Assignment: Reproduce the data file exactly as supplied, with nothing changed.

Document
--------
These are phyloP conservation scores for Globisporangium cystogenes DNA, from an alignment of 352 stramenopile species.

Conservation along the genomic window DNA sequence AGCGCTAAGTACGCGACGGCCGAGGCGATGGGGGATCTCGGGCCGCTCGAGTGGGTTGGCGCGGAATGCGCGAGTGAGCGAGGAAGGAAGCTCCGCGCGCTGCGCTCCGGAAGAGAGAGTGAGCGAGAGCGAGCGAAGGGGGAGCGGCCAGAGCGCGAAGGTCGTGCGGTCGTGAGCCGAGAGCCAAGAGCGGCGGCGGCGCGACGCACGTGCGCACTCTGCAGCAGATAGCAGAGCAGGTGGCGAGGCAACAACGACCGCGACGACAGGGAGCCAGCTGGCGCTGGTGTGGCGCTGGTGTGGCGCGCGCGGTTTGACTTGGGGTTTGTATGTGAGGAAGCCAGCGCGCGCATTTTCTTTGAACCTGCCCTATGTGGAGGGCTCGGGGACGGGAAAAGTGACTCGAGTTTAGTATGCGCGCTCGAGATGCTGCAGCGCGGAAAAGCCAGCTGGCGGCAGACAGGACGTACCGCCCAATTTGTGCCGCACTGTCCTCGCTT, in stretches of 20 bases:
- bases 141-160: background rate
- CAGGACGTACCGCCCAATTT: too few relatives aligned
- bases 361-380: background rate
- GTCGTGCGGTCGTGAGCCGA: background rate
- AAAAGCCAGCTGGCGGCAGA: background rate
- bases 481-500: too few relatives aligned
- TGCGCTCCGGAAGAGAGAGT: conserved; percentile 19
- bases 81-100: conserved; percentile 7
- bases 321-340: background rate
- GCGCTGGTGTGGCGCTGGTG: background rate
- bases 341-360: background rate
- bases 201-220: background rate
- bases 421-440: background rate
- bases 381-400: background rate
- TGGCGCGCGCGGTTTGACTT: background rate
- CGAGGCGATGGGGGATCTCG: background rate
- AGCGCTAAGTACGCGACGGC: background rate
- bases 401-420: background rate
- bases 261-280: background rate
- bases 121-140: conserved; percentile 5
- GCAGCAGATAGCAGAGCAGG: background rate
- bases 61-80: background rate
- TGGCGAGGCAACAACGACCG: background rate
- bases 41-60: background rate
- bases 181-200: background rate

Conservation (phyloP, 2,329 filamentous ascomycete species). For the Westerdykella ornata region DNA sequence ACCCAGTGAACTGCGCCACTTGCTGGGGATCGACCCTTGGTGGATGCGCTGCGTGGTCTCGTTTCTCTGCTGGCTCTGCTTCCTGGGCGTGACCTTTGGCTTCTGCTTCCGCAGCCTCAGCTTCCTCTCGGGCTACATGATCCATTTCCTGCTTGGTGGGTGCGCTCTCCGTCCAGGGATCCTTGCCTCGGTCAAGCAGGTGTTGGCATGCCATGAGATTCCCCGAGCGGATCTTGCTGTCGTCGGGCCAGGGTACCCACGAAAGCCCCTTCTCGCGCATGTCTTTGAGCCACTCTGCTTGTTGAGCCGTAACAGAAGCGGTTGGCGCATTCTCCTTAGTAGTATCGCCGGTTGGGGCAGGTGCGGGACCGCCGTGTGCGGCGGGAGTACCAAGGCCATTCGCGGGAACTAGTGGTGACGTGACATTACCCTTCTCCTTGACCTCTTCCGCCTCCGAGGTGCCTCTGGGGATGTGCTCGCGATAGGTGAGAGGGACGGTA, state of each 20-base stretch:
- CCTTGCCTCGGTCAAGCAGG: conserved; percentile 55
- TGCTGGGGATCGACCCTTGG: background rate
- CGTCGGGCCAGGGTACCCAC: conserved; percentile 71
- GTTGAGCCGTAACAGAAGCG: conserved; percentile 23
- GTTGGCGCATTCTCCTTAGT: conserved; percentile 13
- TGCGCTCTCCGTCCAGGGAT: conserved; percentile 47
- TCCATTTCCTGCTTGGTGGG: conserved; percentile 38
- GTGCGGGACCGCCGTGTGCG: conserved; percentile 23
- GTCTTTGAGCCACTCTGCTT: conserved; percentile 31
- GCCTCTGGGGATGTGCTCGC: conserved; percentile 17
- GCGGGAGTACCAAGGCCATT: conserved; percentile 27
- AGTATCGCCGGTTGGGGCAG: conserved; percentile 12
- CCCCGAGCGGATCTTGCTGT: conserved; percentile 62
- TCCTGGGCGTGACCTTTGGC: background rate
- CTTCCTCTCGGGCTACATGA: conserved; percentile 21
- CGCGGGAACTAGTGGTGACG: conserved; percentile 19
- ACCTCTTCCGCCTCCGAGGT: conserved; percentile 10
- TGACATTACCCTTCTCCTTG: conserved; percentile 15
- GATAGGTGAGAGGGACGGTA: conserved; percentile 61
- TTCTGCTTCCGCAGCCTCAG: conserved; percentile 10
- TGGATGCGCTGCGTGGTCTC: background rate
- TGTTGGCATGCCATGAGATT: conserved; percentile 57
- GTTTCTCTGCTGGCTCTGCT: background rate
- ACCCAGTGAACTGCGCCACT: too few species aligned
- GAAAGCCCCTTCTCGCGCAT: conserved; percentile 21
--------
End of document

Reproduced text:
These are phyloP conservation scores for Globisporangium cystogenes DNA, from an alignment of 352 stramenopile species.

Conservation along the genomic window DNA sequence AGCGCTAAGTACGCGACGGCCGAGGCGATGGGGGATCTCGGGCCGCTCGAGTGGGTTGGCGCGGAATGCGCGAGTGAGCGAGGAAGGAAGCTCCGCGCGCTGCGCTCCGGAAGAGAGAGTGAGCGAGAGCGAGCGAAGGGGGAGCGGCCAGAGCGCGAAGGTCGTGCGGTCGTGAGCCGAGAGCCAAGAGCGGCGGCGGCGCGACGCACGTGCGCACTCTGCAGCAGATAGCAGAGCAGGTGGCGAGGCAACAACGACCGCGACGACAGGGAGCCAGCTGGCGCTGGTGTGGCGCTGGTGTGGCGCGCGCGGTTTGACTTGGGGTTTGTATGTGAGGAAGCCAGCGCGCGCATTTTCTTTGAACCTGCCCTATGTGGAGGGCTCGGGGACGGGAAAAGTGACTCGAGTTTAGTATGCGCGCTCGAGATGCTGCAGCGCGGAAAAGCCAGCTGGCGGCAGACAGGACGTACCGCCCAATTTGTGCCGCACTGTCCTCGCTT, in stretches of 20 bases:
- bases 141-160: background rate
- CAGGACGTACCGCCCAATTT: too few relatives aligned
- bases 361-380: background rate
- GTCGTGCGGTCGTGAGCCGA: background rate
- AAAAGCCAGCTGGCGGCAGA: background rate
- bases 481-500: too few relatives aligned
- TGCGCTCCGGAAGAGAGAGT: conserved; percentile 19
- bases 81-100: conserved; percentile 7
- bases 321-340: background rate
- GCGCTGGTGTGGCGCTGGTG: background rate
- bases 341-360: background rate
- bases 201-220: background rate
- bases 421-440: background rate
- bases 381-400: background rate
- TGGCGCGCGCGGTTTGACTT: background rate
- CGAGGCGATGGGGGATCTCG: background rate
- AGCGCTAAGTACGCGACGGC: background rate
- bases 401-420: background rate
- bases 261-280: background rate
- bases 121-140: conserved; percentile 5
- GCAGCAGATAGCAGAGCAGG: background rate
- bases 61-80: background rate
- TGGCGAGGCAACAACGACCG: background rate
- bases 41-60: background rate
- bases 181-200: background rate

Conservation (phyloP, 2,329 filamentous ascomycete species). For the Westerdykella ornata region DNA sequence ACCCAGTGAACTGCGCCACTTGCTGGGGATCGACCCTTGGTGGATGCGCTGCGTGGTCTCGTTTCTCTGCTGGCTCTGCTTCCTGGGCGTGACCTTTGGCTTCTGCTTCCGCAGCCTCAGCTTCCTCTCGGGCTACATGATCCATTTCCTGCTTGGTGGGTGCGCTCTCCGTCCAGGGATCCTTGCCTCGGTCAAGCAGGTGTTGGCATGCCATGAGATTCCCCGAGCGGATCTTGCTGTCGTCGGGCCAGGGTACCCACGAAAGCCCCTTCTCGCGCATGTCTTTGAGCCACTCTGCTTGTTGAGCCGTAACAGAAGCGGTTGGCGCATTCTCCTTAGTAGTATCGCCGGTTGGGGCAGGTGCGGGACCGCCGTGTGCGGCGGGAGTACCAAGGCCATTCGCGGGAACTAGTGGTGACGTGACATTACCCTTCTCCTTGACCTCTTCCGCCTCCGAGGTGCCTCTGGGGATGTGCTCGCGATAGGTGAGAGGGACGGTA, state of each 20-base stretch:
- CCTTGCCTCGGTCAAGCAGG: conserved; percentile 55
- TGCTGGGGATCGACCCTTGG: background rate
- CGTCGGGCCAGGGTACCCAC: conserved; percentile 71
- GTTGAGCCGTAACAGAAGCG: conserved; percentile 23
- GTTGGCGCATTCTCCTTAGT: conserved; percentile 13
- TGCGCTCTCCGTCCAGGGAT: conserved; percentile 47
- TCCATTTCCTGCTTGGTGGG: conserved; percentile 38
- GTGCGGGACCGCCGTGTGCG: conserved; percentile 23
- GTCTTTGAGCCACTCTGCTT: conserved; percentile 31
- GCCTCTGGGGATGTGCTCGC: conserved; percentile 17
- GCGGGAGTACCAAGGCCATT: conserved; percentile 27
- AGTATCGCCGGTTGGGGCAG: conserved; percentile 12
- CCCCGAGCGGATCTTGCTGT: conserved; percentile 62
- TCCTGGGCGTGACCTTTGGC: background rate
- CTTCCTCTCGGGCTACATGA: conserved; percentile 21
- CGCGGGAACTAGTGGTGACG: conserved; percentile 19
- ACCTCTTCCGCCTCCGAGGT: conserved; percentile 10
- TGACATTACCCTTCTCCTTG: conserved; percentile 15
- GATAGGTGAGAGGGACGGTA: conserved; percentile 61
- TTCTGCTTCCGCAGCCTCAG: conserved; percentile 10
- TGGATGCGCTGCGTGGTCTC: background rate
- TGTTGGCATGCCATGAGATT: conserved; percentile 57
- GTTTCTCTGCTGGCTCTGCT: background rate
- ACCCAGTGAACTGCGCCACT: too few species aligned
- GAAAGCCCCTTCTCGCGCAT: conserved; percentile 21